Members of the post-secondary education community in Ontario are calling on the provincial government to make a number of important changes to post-secondary education in the upcoming budget. The Canadian Federation of Students-Ontario (CFS-O), the Ontario Undergraduate Student Alliance (OUSA), and U of T are all making demands Ontario’s pre-budget consultations, which run until February 28. The consultations are an opportunity for individuals and organizations in Ontario to submit their priorities in advance of the upcoming provincial budget.
The demands include increased funding for post-secondary education, improved post-graduate employment outcomes for undergraduates, and fair graduate expansion allocations. The current Liberal government — which currently has a minority in the legislature — could fall on the budget, which will likely include policies aimed at appealing to voters ahead of an election.
Almost all of the demands boil down to an underfunded post-secondary education sector. According to Cheryl Regehr, U of T’s provost, Ontario currently has the lowest per-student funding in Canada. Regehr would like to see this funding increased in the upcoming provincial budget.
“We understand that there are huge constraints that the province is under,” Regehr noted, referencing the province’s $11 billion deficit. “But at the same time, we are very concerned about meeting the needs of our growing numbers of students.”
“Ontario’s research universities make a disproportionate contribution to the provincial economy,” she continued, “we need to look for government support to help us offer the kind of great education that we do.”
U of T is also calling for graduate expansion allocation that recognizes the different roles of universities in Ontario. A 2009 provincial government plan called for 6,000 new graduate student spaces in Ontario by 2016, but the report did not specify how the spaces would be allocated among universities.
Michelle Johnston, a legislative assistant/issues manager with the Ministry of Training, Colleges and Universities (TCU), brushed off concerns over post-secondary underfunding. “Despite challenging economic times, the government is continuing to build on its investments in the post-secondary sector to ensure that students, colleges, and universities have the resources they need,” she said.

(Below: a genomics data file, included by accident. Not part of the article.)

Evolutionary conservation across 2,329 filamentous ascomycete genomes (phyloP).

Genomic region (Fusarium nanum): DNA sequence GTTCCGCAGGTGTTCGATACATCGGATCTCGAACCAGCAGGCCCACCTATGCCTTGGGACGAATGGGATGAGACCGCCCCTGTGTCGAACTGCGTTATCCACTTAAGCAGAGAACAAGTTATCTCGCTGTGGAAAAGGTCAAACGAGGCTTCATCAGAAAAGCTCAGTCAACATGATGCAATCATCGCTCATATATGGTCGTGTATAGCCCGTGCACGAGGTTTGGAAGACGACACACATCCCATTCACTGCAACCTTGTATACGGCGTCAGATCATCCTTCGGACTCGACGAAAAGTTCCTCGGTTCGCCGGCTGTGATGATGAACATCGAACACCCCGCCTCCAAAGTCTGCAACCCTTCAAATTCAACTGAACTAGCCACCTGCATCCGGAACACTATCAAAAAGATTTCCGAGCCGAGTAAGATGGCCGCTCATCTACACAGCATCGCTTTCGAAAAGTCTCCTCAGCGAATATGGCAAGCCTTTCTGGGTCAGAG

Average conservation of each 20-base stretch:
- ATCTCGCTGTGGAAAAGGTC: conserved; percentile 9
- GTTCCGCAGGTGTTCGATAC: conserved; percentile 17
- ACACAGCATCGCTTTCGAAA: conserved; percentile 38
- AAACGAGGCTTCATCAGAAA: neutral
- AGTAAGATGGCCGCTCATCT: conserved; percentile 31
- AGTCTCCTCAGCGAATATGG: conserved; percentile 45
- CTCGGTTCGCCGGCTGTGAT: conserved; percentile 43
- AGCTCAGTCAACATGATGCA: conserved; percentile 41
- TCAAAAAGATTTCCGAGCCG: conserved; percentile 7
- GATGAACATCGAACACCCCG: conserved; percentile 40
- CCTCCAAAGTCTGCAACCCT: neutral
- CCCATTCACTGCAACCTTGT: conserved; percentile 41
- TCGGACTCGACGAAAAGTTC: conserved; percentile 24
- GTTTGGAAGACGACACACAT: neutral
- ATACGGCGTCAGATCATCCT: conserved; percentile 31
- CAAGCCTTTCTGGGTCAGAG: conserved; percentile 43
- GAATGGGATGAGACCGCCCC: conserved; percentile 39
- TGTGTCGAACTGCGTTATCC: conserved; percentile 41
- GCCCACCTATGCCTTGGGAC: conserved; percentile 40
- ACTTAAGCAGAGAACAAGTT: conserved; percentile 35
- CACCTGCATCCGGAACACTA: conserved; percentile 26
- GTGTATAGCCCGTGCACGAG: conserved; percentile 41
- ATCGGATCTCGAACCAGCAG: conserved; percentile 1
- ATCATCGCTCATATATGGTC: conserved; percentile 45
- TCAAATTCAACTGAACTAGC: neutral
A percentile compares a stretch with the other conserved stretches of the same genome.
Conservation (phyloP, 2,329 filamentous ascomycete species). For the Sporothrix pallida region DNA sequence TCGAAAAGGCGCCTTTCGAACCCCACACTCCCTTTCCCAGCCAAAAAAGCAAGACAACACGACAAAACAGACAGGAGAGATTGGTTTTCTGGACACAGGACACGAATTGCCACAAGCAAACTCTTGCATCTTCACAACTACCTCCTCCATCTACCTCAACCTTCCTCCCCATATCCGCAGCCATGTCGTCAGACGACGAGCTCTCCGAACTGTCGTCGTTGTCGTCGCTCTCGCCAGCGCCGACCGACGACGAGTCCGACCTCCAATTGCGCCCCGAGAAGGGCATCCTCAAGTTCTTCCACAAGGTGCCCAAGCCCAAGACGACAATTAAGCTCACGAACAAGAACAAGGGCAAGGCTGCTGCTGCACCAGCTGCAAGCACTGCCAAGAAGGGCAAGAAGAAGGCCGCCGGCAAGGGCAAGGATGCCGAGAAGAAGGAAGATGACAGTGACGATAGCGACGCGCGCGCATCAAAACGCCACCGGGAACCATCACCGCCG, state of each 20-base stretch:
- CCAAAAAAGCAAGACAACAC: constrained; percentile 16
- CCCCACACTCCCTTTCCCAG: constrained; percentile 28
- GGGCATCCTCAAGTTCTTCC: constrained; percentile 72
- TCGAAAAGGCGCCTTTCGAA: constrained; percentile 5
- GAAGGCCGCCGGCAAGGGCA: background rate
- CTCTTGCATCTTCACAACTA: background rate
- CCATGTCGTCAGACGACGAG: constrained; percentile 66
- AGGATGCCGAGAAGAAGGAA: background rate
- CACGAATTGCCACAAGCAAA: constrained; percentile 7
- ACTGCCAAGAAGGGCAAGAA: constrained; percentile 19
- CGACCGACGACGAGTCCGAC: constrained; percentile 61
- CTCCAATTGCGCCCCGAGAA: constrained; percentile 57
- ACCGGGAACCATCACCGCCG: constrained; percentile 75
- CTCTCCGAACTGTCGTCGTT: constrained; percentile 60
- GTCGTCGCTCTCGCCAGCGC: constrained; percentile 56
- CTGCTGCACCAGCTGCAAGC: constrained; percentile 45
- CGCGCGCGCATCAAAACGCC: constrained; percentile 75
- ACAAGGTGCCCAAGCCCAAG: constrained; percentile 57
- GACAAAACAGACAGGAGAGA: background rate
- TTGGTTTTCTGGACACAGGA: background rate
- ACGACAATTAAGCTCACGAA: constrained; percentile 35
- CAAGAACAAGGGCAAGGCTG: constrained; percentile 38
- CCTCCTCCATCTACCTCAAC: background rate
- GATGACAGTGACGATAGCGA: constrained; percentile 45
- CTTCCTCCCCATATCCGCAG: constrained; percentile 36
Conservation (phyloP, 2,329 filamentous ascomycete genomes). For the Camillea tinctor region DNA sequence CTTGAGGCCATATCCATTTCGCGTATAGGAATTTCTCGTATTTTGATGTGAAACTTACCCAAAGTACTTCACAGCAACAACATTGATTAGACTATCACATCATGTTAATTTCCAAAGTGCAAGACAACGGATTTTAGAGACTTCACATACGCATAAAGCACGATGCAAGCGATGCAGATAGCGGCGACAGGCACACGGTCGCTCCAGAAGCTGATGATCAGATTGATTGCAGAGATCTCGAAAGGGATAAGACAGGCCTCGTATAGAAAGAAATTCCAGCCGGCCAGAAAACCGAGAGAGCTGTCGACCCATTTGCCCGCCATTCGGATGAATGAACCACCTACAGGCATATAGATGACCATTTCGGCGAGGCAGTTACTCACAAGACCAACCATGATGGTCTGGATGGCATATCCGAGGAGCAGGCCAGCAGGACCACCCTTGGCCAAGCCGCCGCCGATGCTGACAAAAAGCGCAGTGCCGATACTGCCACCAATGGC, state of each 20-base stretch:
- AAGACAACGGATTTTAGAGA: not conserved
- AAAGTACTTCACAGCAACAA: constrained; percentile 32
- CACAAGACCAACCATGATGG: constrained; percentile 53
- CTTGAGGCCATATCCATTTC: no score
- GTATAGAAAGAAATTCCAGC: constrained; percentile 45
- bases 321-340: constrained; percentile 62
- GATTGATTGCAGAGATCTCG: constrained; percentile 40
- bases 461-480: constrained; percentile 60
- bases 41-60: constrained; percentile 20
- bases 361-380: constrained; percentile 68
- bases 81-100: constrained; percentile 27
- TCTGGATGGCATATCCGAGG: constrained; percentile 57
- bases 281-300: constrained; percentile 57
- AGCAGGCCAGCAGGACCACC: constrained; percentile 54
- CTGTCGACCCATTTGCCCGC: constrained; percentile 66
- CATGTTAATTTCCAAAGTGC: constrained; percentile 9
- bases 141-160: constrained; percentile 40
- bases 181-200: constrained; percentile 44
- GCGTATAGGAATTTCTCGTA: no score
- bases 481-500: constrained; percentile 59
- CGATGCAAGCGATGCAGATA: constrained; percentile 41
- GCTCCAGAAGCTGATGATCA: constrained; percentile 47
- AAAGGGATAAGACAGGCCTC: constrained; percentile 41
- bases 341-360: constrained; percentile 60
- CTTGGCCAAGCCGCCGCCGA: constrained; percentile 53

However, Johnston declined to comment on specific elements of the upcoming budget. “We are unable to comment on what decisions the government will make in the future,” she noted.
According to Johnston, the provincial government’s operating grant to universities increased by $1.58 billion — or 83 per cent — from 2002–2003 to 2012–2013. Specifically, per-student funding for universities increased from $6,719 in 2002–2003 to $8,605 by the end of 2012–2013 — an increase of 28 per cent.
“This confirms the government’s commitment to maintaining and enhancing the quality of education while maximizing the value from each taxpayer dollar,” Johnston noted.
Alastair Woods, chairperson of the CFS-O, feels that the level of provincial funding for post-secondary education is still too low. “With increased funding, we can reduce financial barriers for students while also focusing on increasing the quality of education we receive,” he said.
The CFS-O is also calling for a 30 per cent tuition fee reduction over three years, by repurposing money set aside for the Ontario Tuition Grant and education tax credits. Under the Ontario Tuition Grant, full-time post-secondary students may be eligible for 30 per cent off tuition if they are approved for OSAP, among a number of other conditions. The CFS-O opposes the Ontario Tuition Grant, noting that less than a third of students have accessed it.